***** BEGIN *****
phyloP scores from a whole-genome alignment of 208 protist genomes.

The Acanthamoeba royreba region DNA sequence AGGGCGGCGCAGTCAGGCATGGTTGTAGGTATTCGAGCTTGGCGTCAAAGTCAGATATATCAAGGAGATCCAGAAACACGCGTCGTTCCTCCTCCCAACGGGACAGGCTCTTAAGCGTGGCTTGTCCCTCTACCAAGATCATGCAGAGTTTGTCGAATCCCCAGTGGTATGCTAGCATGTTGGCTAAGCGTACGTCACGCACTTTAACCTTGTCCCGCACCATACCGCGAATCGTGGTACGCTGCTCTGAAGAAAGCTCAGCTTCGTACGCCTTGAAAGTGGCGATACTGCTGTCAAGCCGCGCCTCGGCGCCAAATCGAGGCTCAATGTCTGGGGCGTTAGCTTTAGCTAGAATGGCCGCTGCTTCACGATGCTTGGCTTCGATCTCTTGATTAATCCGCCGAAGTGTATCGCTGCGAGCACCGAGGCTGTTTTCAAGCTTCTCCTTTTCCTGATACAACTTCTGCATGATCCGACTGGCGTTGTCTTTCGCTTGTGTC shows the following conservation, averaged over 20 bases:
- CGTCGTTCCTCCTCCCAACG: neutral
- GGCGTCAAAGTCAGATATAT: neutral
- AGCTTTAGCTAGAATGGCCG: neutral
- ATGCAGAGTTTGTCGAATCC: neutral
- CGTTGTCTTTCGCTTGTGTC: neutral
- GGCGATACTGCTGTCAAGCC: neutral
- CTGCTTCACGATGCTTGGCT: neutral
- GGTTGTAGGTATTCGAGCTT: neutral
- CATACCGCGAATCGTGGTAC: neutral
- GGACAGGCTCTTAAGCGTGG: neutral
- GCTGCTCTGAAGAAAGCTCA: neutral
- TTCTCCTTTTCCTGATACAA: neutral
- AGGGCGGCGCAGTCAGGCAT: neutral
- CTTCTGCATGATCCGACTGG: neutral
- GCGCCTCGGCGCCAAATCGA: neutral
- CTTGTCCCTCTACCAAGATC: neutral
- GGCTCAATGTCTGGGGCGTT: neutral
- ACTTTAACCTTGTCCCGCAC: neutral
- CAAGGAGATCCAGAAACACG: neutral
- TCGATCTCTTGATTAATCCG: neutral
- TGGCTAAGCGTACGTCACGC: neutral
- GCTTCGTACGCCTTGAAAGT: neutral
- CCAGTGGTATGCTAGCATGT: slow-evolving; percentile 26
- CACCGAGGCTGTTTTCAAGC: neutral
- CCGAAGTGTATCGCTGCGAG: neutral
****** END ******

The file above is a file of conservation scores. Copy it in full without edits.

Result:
phyloP scores from a whole-genome alignment of 208 protist genomes.

The Acanthamoeba royreba region DNA sequence AGGGCGGCGCAGTCAGGCATGGTTGTAGGTATTCGAGCTTGGCGTCAAAGTCAGATATATCAAGGAGATCCAGAAACACGCGTCGTTCCTCCTCCCAACGGGACAGGCTCTTAAGCGTGGCTTGTCCCTCTACCAAGATCATGCAGAGTTTGTCGAATCCCCAGTGGTATGCTAGCATGTTGGCTAAGCGTACGTCACGCACTTTAACCTTGTCCCGCACCATACCGCGAATCGTGGTACGCTGCTCTGAAGAAAGCTCAGCTTCGTACGCCTTGAAAGTGGCGATACTGCTGTCAAGCCGCGCCTCGGCGCCAAATCGAGGCTCAATGTCTGGGGCGTTAGCTTTAGCTAGAATGGCCGCTGCTTCACGATGCTTGGCTTCGATCTCTTGATTAATCCGCCGAAGTGTATCGCTGCGAGCACCGAGGCTGTTTTCAAGCTTCTCCTTTTCCTGATACAACTTCTGCATGATCCGACTGGCGTTGTCTTTCGCTTGTGTC shows the following conservation, averaged over 20 bases:
- CGTCGTTCCTCCTCCCAACG: neutral
- GGCGTCAAAGTCAGATATAT: neutral
- AGCTTTAGCTAGAATGGCCG: neutral
- ATGCAGAGTTTGTCGAATCC: neutral
- CGTTGTCTTTCGCTTGTGTC: neutral
- GGCGATACTGCTGTCAAGCC: neutral
- CTGCTTCACGATGCTTGGCT: neutral
- GGTTGTAGGTATTCGAGCTT: neutral
- CATACCGCGAATCGTGGTAC: neutral
- GGACAGGCTCTTAAGCGTGG: neutral
- GCTGCTCTGAAGAAAGCTCA: neutral
- TTCTCCTTTTCCTGATACAA: neutral
- AGGGCGGCGCAGTCAGGCAT: neutral
- CTTCTGCATGATCCGACTGG: neutral
- GCGCCTCGGCGCCAAATCGA: neutral
- CTTGTCCCTCTACCAAGATC: neutral
- GGCTCAATGTCTGGGGCGTT: neutral
- ACTTTAACCTTGTCCCGCAC: neutral
- CAAGGAGATCCAGAAACACG: neutral
- TCGATCTCTTGATTAATCCG: neutral
- TGGCTAAGCGTACGTCACGC: neutral
- GCTTCGTACGCCTTGAAAGT: neutral
- CCAGTGGTATGCTAGCATGT: slow-evolving; percentile 26
- CACCGAGGCTGTTTTCAAGC: neutral
- CCGAAGTGTATCGCTGCGAG: neutral